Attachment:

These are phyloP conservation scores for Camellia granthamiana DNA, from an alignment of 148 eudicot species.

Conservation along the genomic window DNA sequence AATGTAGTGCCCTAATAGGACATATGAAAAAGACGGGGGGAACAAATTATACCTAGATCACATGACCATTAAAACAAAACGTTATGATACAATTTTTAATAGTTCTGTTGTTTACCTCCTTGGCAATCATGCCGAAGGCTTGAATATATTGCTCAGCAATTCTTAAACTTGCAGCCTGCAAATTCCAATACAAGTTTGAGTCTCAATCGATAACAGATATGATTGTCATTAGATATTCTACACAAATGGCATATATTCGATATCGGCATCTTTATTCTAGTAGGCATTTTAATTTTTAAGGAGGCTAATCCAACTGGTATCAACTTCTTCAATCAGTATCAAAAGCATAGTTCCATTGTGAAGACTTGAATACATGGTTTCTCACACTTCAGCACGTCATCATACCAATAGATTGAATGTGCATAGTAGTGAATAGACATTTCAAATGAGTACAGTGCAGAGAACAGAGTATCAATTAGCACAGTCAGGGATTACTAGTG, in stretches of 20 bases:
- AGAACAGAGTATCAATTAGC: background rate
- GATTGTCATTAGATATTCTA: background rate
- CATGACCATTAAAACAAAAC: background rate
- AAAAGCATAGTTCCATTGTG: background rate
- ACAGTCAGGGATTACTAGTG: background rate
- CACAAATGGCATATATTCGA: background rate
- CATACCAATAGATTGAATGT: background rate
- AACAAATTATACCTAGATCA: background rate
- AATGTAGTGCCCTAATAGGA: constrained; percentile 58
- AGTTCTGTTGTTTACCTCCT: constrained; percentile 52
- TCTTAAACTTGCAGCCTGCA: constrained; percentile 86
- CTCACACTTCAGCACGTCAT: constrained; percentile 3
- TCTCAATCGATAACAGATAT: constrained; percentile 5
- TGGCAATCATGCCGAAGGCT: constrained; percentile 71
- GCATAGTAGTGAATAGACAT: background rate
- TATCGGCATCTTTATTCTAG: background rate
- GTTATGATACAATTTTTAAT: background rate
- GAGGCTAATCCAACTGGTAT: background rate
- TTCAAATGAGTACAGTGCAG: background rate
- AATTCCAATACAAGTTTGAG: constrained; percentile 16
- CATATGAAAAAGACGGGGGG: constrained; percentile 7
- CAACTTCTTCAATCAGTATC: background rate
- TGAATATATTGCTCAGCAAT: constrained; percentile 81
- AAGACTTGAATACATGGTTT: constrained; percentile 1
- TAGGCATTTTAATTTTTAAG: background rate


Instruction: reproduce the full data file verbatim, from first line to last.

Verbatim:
These are phyloP conservation scores for Camellia granthamiana DNA, from an alignment of 148 eudicot species.

Conservation along the genomic window DNA sequence AATGTAGTGCCCTAATAGGACATATGAAAAAGACGGGGGGAACAAATTATACCTAGATCACATGACCATTAAAACAAAACGTTATGATACAATTTTTAATAGTTCTGTTGTTTACCTCCTTGGCAATCATGCCGAAGGCTTGAATATATTGCTCAGCAATTCTTAAACTTGCAGCCTGCAAATTCCAATACAAGTTTGAGTCTCAATCGATAACAGATATGATTGTCATTAGATATTCTACACAAATGGCATATATTCGATATCGGCATCTTTATTCTAGTAGGCATTTTAATTTTTAAGGAGGCTAATCCAACTGGTATCAACTTCTTCAATCAGTATCAAAAGCATAGTTCCATTGTGAAGACTTGAATACATGGTTTCTCACACTTCAGCACGTCATCATACCAATAGATTGAATGTGCATAGTAGTGAATAGACATTTCAAATGAGTACAGTGCAGAGAACAGAGTATCAATTAGCACAGTCAGGGATTACTAGTG, in stretches of 20 bases:
- AGAACAGAGTATCAATTAGC: background rate
- GATTGTCATTAGATATTCTA: background rate
- CATGACCATTAAAACAAAAC: background rate
- AAAAGCATAGTTCCATTGTG: background rate
- ACAGTCAGGGATTACTAGTG: background rate
- CACAAATGGCATATATTCGA: background rate
- CATACCAATAGATTGAATGT: background rate
- AACAAATTATACCTAGATCA: background rate
- AATGTAGTGCCCTAATAGGA: constrained; percentile 58
- AGTTCTGTTGTTTACCTCCT: constrained; percentile 52
- TCTTAAACTTGCAGCCTGCA: constrained; percentile 86
- CTCACACTTCAGCACGTCAT: constrained; percentile 3
- TCTCAATCGATAACAGATAT: constrained; percentile 5
- TGGCAATCATGCCGAAGGCT: constrained; percentile 71
- GCATAGTAGTGAATAGACAT: background rate
- TATCGGCATCTTTATTCTAG: background rate
- GTTATGATACAATTTTTAAT: background rate
- GAGGCTAATCCAACTGGTAT: background rate
- TTCAAATGAGTACAGTGCAG: background rate
- AATTCCAATACAAGTTTGAG: constrained; percentile 16
- CATATGAAAAAGACGGGGGG: constrained; percentile 7
- CAACTTCTTCAATCAGTATC: background rate
- TGAATATATTGCTCAGCAAT: constrained; percentile 81
- AAGACTTGAATACATGGTTT: constrained; percentile 1
- TAGGCATTTTAATTTTTAAG: background rate